Pearl Harbor attack still haunts
The Record, Stockton, Calif.
STOCKTON — Who knows — John Bacon may have been the first American to fire against the Japanese in World War II.
Bacon was a 17-year-old Navy seaman second class, just awake and alone at his post at Oahu's Kaneohe Bay Naval Air Station, when the first wave of Japanese fighters and bombers approached 72 years ago today.
"I had the duty," Bacon said. "I was in the ready room when I heard 'rat-tat-tat.' I thought I'd go outside and shoot back. I grabbed the only rifle that worked, a .30-caliber Springfield. I got on the other side of the hangar, I knelt down, and I fired back."
It was almost 7:50 a.m. that Sunday — Dec. 7, 1941 — and the attack on Pearl Harbor was underway.
Kaneohe was the first ground installation hit, and Bacon received a citation for being the first in his squadron to shoot at the enemy.
He is almost 90 today, still active and employed.
John Bacon has never forgotten the fear and anger of that bright-blue, long-ago morning in Hawaii.
"There was nobody firing but me. I was scared, but it's what I went into the service for," he said. "I didn't realize I could get killed, but when you are young, you don't think about those things."
Bacon, a Navy mechanic, had been inside the hangar getting a PBY — an airplane known as a flying boat — ready for a routine patrol when the attack started. Within minutes, the hangar filled up with others from his squadron — the famed VP-11, a Navy patrol squadron that received a presidential citation later in the war.
About 20 or so sailors were trying to hide in a closet where Coca-Cola was stored.
"Somebody yelled, 'Bombers are coming.' That was not the place to be," he said. "Outside the building, there was a sewer line. It was about 5 feet deep. I left the hangar and got in there. Thank God. It's how I survived. I'm glad I got out of that hangar. It took two bomb hits. Not many came out alive from my squadron."
Bacon served in the Navy throughout the war in the Pacific Theater and came to Stockton in 1947. His parents had moved to the city from Southern California. As the decades passed, he married twice, had four daughters, moved to Napa for 30 years and then came back to Stockton.
In the early '80s, a few years before returning to Stockton, Bacon discovered his passion in life: the Ford Mustang.
"In 1964, the first Mustang came out. I couldn't afford to buy one, but I loved that car," he said. Then, just wbefore retiring two decades later, he found a Wimbledon white fastback model in Fairfield. It was on sale for $300. "I rebuilt it. I did that. I put my whole heart into it."
He also hooked up with Scott Drake, founder of Nevada-based Drake Automotive Group, the world's largest manufacturer of reproduction parts for classic Mustangs. Bacon works as a parts distributor.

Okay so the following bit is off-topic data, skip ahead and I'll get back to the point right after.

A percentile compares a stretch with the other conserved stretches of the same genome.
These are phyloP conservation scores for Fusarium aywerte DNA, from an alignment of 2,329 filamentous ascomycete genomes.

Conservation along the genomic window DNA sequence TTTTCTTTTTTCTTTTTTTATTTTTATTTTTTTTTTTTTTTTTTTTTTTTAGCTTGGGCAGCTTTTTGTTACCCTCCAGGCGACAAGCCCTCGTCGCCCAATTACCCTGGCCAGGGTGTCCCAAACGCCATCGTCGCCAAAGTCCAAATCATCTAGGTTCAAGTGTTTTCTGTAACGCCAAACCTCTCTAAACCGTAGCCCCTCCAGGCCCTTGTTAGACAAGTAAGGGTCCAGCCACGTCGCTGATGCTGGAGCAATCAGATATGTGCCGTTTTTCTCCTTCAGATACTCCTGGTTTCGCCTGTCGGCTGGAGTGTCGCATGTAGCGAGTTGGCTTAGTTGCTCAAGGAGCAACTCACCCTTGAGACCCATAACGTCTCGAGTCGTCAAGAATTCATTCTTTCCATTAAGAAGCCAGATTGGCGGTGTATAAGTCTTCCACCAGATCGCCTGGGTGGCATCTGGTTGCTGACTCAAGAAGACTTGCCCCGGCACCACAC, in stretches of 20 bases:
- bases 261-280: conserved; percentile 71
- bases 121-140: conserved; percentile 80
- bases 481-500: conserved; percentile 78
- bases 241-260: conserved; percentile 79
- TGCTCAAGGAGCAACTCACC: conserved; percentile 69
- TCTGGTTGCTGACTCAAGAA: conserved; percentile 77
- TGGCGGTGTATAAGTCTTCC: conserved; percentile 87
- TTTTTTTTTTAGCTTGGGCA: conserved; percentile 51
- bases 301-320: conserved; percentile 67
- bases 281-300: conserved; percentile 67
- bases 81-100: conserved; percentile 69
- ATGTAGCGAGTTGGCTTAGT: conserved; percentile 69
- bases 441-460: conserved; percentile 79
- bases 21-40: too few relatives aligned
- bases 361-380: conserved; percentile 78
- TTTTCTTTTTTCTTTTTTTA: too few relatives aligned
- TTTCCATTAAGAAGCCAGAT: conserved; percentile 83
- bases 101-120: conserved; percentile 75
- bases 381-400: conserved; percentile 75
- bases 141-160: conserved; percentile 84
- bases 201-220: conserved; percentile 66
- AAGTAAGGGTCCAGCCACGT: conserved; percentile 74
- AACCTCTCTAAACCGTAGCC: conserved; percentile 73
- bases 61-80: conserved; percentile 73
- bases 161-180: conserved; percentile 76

To enter his world is to blend a single, profound day 72 years ago with a 21st century zeal for the iconic Mustang. John Bacon lives, ironically enough, on John Street just off Waterloo Road west of Highway 99. It is the same blue clapboard, white trim house his parents bought in 1954.
His garage is a metal-frame building that serves as an automotive parts store, patriotic shrine, TV center and rugged man cave. Bacon can be found inside there on the coldest and hottest of days.
"You can set your watch for 3 p.m.," said good friend Carl Leon Brand of Stockton. "He'll be there, drinking vodka (with 7 Up) and smoking a cigar. He is a legend, no doubt about it. He's known around town as the Mustang Parts Guy. He's got more Mustang parts in that garage than Carter has pills.
"He also brings a lot of laughs to people."
Brand and his wife, Debbie Ann, have informally "adopted" Bacon. Or is it the other way around? They've known each other for 25 years and spend holidays and weekend swap meet outings together. Bacon affectionately calls Brand, who is a quarter of a century younger, his "daddy."
Time has not dimmed Bacon's precise memories of Pearl Harbor, but it has given him perspective. He does not understand the violence that permeates society today.
"You can't walk up to a guy and shoot him," he said in intense, firm tones. "It's not human. It's crazy, just like Hitler. I'd love to see the world like it was before Pearl Harbor. You don't realize how good it was until ..."
Bacon will be a robust 90 on Feb. 12, Abraham Lincoln's birthday. He has given his share of speeches, marched in plenty of military parades and been active in various veterans' causes. Bacon has even outlived the Pearl Harbor Survivors Association, which ended its activities in 2011 because of "ages and declining health of its membership."
He does have a dream. Like so many other Stockton veterans, he hopes one day to visit Washington, D.C., and the National World War II Memorial.
In the meantime, "I will keep working with Drake until I die."
Bacon insists he is not a hero, just a guy who shot back. "I'm a person who did what he had to do at a time when he had to do it. I've had a wonderful life."